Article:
The charm of Uttar Pradesh lies in the confluence of cultures, and in the emergence of cultural and religious traditions along some of the greatest rivers in the Indian sub-continent – the Ganga and the Yamuna. Throughout history, great cities have been established along great rivers, and this Indian state is no exception with Varanasi being one of the oldest and most revered cities on the list. Lucknow, capital of Uttar Pradesh, was once ruled by the Nawabs of Awadh, and is known for its culture, music,dance, cuisine and quintessential nawabi etiquette. The architecture of the city reveals a timeline of its rich and eventful history.
UP is home to the famous Taj Mahal in Agra, and consequently one of the most important states on India’s tourism map. Apart from the Taj, Agra also boasts many other iconic monuments. From Akbars Tomb to Agra Fort and the walled city of Fatehpur Sikri, Agra is home to some important monuments that tell the colourful tales of India’s fascinating history.
Associated with the birth and legends of Lord Krishna, Mathura and Vrindavan showcase temples devoted to the deity. Prayagraj, the erstwhile Allahabad, is one of the venues for the Kumbha Mela, where hundreds of thousands of devotees come to take a dip in the confluence of the Ganga, Yamuna and the mythical Saraswati rivers. Midway in its long journey from Himalayas to the Bay of Bengal, the waters of the Ganges flow through the holy city of Varanasi. According to Hindu belief, Benaras, or Varanasi as it is known, is the cosmic center of the universe. Its aura of history, religion, philosophy and tradition, is steeped in Hindu rituals and ideals. Every evening, aarti, or prayers, are offered on the banks of the Ganges. As the lamps are lit, it is a sublime experience,and a sight to witness. Kushinagar and Sarnath are important Buddhist places among the main four pilgrimage sites related to the life of Gautama Buddha.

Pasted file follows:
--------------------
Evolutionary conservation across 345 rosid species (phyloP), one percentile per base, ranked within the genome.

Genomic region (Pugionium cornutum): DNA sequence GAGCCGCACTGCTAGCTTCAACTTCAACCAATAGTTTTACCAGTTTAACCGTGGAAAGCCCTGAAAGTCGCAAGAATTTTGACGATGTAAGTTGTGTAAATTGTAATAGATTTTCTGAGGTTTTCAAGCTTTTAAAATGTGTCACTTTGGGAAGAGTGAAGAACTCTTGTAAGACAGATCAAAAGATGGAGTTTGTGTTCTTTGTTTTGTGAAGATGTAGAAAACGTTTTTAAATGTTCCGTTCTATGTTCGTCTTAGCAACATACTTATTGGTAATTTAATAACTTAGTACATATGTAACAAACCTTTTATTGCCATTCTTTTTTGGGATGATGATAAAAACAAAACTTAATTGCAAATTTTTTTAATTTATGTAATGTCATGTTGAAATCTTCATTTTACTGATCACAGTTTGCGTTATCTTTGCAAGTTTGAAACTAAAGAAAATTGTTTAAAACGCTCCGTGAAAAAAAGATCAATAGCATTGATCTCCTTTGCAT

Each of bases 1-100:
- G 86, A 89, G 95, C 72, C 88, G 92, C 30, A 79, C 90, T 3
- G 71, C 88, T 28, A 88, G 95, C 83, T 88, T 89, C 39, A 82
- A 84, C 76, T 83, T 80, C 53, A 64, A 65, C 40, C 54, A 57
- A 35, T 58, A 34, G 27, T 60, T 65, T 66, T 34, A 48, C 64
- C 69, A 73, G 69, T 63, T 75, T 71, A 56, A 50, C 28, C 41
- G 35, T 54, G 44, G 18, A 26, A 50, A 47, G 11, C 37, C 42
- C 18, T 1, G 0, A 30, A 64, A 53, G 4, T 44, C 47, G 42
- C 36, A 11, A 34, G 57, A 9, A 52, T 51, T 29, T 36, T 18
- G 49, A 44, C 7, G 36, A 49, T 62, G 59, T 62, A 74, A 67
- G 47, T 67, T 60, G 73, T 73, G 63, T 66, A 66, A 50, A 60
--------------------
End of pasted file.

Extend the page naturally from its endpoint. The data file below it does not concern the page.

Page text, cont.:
We hope you enjoy cooking this little taste of magical UP – see you next month on the Spice Trail!